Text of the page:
The Gilder Lehrman Institute of American History Advanced Placement United States History Study Guide

Period 3: 1754-1800

Phillis Wheatley’s poem on tyranny and slavery, 1772

“To the Right Honourable William, Earl of Dartmouth” by Phillis Wheatley, in Poems on Various Subjects, Religious and Moral, London, 1773, page 73. (GLC06154)Born in Africa, Phillis Wheatley was captured and sold into slavery as a child. She was purchased by John Wheatley of Boston in 1761. The Wheatleys soon recognized Phillis’s intelligence and taught her to read and write. She became well known locally for her poetry. Through the Wheatley family, Phillis came into contact with many prominent figures.

In October 1772, Thomas Woolridge, a British businessman and supporter of William Legge, the Earl of Dartmouth, asked her to write a poem for Legge, who had just been appointed secretary of state for the colonies. Entitled “To the Right Honourable William, Earl of Dartmouth,” the poem reflects the colonists’ hopes that Dartmouth would be less tyrannical than his predecessor. Wheatley then declares that her love of freedom comes from being a slave and describes being kidnapped from her parents, comparing the colonies’ relationship with England to a slave’s relationship with a slave holder:

 

 

    Should you, my lord, while you peruse my song,
Wonder from whence my love of Freedom sprung,
Whence flow these wishes for the common good,
By feeling hearts alone best understood,
I, young in life, by seeming cruel fate
Was snatch’d from Afric’s fancy’d happy seat:
What pangs excruciating must molest,
What sorrows labour in my parent’s breast?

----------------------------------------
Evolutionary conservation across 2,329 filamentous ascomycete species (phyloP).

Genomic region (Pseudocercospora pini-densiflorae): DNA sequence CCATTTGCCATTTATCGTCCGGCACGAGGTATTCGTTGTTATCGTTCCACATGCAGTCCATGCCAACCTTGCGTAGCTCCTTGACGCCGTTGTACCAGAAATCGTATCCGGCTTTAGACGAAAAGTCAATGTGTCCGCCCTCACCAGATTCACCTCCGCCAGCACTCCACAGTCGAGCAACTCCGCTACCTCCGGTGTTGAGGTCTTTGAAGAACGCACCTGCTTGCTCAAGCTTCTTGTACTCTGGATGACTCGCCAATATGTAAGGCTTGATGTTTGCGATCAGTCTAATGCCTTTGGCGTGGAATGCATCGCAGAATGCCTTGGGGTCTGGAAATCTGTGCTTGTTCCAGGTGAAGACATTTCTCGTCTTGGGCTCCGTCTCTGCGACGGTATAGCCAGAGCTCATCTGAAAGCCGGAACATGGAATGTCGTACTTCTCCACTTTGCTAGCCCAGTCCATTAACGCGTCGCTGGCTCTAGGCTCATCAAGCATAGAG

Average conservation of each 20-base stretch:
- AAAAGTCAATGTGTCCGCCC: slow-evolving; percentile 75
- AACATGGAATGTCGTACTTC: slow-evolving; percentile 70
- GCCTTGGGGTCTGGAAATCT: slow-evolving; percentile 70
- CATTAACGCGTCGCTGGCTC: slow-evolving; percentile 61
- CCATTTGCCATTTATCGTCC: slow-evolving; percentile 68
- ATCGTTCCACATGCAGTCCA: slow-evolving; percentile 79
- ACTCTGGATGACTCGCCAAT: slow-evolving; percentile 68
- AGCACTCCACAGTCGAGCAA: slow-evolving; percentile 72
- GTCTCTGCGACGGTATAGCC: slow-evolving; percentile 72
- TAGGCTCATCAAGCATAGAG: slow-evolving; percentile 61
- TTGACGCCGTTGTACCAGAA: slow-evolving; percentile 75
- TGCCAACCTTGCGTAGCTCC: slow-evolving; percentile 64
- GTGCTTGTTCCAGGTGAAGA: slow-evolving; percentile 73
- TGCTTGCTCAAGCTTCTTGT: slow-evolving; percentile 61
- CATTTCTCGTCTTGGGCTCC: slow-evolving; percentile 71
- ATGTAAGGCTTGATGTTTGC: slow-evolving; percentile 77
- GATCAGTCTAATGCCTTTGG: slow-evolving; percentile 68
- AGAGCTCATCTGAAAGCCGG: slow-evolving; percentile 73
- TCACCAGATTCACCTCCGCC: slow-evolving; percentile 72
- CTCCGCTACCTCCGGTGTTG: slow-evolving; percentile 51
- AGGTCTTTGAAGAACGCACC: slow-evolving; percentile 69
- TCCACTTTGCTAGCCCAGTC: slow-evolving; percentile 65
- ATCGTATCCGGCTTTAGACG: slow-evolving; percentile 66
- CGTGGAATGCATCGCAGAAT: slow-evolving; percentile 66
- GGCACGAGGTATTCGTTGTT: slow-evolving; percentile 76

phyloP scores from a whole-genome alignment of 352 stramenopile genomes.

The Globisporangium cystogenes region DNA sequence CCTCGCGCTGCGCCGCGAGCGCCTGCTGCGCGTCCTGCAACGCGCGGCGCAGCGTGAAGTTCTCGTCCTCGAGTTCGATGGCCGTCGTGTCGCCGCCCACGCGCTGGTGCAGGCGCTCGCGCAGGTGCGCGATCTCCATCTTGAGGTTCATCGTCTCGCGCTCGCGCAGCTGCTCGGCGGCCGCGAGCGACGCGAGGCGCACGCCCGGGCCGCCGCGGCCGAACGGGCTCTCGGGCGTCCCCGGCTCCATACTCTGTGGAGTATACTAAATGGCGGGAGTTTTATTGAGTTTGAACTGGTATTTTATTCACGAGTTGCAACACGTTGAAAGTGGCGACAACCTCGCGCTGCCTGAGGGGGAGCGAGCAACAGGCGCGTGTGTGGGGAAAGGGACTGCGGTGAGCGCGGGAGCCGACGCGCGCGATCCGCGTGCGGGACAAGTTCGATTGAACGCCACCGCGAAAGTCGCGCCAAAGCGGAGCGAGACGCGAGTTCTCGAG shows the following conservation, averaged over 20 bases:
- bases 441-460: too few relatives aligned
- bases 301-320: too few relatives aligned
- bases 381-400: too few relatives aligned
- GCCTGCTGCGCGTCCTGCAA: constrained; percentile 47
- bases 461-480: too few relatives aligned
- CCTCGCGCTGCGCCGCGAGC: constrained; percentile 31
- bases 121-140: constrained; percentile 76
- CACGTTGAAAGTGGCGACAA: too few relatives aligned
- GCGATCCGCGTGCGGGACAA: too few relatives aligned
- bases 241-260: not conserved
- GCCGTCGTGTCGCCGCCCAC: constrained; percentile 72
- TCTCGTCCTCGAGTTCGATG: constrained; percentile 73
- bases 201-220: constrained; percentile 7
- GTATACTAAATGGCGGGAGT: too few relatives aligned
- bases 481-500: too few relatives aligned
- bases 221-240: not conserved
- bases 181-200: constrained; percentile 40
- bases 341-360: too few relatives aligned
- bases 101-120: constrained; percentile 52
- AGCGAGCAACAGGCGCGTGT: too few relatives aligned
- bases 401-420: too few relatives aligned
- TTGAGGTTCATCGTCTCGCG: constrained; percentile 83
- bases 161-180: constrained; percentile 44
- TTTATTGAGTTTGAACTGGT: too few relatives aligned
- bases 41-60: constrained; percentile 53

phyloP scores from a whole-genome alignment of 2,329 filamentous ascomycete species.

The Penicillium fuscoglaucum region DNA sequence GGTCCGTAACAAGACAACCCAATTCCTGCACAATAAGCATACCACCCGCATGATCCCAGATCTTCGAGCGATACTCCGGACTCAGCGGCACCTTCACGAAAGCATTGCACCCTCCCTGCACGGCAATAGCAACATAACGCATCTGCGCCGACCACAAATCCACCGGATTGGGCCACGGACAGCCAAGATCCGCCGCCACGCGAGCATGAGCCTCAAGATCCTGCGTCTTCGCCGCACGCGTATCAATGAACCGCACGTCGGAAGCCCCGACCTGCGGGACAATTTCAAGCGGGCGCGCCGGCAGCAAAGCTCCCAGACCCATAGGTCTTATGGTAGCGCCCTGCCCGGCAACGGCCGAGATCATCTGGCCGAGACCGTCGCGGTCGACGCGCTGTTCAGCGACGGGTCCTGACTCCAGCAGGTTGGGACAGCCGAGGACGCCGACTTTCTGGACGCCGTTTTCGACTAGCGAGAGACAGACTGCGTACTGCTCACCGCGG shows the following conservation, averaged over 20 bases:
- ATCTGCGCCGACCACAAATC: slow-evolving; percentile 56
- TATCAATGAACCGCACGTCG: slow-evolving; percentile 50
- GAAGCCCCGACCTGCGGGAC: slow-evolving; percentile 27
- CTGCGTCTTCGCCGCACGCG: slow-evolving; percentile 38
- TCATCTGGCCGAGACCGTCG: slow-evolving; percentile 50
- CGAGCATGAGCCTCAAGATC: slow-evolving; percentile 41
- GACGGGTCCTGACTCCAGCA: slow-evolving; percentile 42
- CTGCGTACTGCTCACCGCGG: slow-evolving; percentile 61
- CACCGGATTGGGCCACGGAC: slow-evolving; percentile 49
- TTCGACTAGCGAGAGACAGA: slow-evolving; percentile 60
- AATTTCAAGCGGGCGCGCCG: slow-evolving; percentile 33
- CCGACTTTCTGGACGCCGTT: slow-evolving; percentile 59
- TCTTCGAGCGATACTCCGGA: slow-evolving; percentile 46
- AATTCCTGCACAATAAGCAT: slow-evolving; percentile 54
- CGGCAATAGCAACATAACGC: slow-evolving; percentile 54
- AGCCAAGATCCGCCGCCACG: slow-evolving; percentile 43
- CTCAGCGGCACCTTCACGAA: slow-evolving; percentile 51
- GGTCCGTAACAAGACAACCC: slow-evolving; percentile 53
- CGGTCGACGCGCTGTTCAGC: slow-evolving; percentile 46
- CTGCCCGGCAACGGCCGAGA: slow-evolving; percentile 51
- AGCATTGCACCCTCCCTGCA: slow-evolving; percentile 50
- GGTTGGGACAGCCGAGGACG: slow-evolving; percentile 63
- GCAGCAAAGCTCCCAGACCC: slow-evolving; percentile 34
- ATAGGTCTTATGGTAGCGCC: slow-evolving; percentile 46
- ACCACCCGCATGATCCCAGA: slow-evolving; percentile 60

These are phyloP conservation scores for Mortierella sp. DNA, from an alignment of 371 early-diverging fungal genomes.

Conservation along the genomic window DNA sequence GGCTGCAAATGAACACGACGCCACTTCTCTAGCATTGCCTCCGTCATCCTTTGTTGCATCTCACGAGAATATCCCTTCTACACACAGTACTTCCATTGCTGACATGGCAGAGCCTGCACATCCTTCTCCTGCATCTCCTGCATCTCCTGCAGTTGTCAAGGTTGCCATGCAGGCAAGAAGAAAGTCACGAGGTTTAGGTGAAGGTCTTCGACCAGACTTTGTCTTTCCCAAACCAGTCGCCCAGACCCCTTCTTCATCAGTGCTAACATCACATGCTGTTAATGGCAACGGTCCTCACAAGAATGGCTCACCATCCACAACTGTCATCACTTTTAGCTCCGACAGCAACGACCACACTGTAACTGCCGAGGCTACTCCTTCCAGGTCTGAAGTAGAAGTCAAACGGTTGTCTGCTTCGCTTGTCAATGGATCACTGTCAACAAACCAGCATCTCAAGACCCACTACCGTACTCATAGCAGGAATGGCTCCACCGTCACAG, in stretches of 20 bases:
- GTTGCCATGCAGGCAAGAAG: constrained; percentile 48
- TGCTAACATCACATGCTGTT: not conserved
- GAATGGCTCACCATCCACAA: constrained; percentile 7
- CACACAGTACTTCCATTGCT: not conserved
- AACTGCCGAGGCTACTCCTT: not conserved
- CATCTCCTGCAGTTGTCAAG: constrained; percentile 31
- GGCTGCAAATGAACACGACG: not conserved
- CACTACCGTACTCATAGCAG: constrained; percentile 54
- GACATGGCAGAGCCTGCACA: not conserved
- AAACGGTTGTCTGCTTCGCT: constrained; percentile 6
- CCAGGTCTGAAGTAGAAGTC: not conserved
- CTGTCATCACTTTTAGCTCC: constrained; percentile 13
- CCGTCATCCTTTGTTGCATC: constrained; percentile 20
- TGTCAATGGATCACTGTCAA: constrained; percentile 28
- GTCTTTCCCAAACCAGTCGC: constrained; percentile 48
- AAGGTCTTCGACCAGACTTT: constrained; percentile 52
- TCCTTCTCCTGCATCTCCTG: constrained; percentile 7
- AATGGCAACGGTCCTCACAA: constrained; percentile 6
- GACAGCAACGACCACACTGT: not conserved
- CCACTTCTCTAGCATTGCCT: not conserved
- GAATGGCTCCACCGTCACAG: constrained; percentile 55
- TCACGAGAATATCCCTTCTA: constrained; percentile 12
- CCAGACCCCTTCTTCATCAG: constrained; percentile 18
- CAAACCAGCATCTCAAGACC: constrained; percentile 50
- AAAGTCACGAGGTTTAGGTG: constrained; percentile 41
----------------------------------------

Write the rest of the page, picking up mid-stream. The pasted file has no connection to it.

Steel’d was that soul and by no misery mov’d
That from a father seiz’d his babe belov’d:
Such, such my case. And can I then but pray
Others may never feel tyrannic sway?

This poem was printed in her book, Poems on Various Subjects, Religious and Moral, published in London in 1773. With this book’s appearance, Wheatley became the first English-speaking person of African descent to publish a book.

Click here to read the complete poem. 

Excerpt

    . . . No more, America, in mournful strain
Of wrongs, and grievance unredress’d complain,
No longer shall thou dread the iron chain,
Which wanton Tyranny with lawless hand
Had made, and with it meant t’enslave the land.

    Should you, my lord, while you peruse my song,
Wonder from whence my love of Freedom sprung,
Whence flow these wishes for the common good,
By feeling hearts alone best understood,
I, young in life, by seeming cruel fate
Was snatch’d from Afric’s fancy’d happy seat:
What pangs excruciating must molest,
What sorrows labour in my parent’s breast?
Steel’d was that soul and by no misery mov’d
That from a father seiz’d his babe belov’d:
Such, such my case. And can I then but pray
Others may never feel tyrannic sway?

Discussion

liz_m wrote 28 weeks 5 days ago

Are there any important themes or symbols in the poem?

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